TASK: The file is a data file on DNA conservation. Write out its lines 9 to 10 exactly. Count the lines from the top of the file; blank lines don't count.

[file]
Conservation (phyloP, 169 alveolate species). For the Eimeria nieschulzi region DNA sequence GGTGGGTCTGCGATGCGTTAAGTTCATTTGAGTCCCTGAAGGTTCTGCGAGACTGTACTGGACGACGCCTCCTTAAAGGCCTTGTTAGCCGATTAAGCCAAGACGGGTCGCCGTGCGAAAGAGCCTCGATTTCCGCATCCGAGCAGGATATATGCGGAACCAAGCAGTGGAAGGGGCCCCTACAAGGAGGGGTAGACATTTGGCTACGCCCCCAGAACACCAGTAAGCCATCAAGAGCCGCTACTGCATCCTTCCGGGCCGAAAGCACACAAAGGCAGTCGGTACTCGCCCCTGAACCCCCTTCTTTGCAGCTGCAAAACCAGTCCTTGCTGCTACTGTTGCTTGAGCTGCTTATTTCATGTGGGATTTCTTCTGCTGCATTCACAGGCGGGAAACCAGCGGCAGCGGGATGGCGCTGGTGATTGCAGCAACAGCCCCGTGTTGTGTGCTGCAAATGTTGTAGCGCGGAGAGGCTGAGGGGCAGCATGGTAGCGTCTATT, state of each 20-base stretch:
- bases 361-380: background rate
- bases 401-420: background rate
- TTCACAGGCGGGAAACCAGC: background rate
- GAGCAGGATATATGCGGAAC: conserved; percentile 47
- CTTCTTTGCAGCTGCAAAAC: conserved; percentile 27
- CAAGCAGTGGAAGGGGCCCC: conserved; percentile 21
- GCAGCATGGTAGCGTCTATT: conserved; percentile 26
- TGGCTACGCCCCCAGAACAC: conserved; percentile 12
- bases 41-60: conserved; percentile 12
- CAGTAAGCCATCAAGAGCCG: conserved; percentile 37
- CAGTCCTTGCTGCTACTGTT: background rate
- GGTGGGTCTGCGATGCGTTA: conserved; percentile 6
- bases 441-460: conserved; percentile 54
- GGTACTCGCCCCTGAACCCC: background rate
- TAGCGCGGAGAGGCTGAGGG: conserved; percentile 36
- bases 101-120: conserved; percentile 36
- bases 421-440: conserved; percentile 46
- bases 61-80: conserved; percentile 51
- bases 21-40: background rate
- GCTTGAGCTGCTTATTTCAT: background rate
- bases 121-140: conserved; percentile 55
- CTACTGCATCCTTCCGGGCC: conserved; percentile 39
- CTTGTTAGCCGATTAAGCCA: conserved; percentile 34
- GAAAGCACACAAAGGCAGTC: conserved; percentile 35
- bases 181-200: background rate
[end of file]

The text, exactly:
- TGGCTACGCCCCCAGAACAC: conserved; percentile 12
- bases 41-60: conserved; percentile 12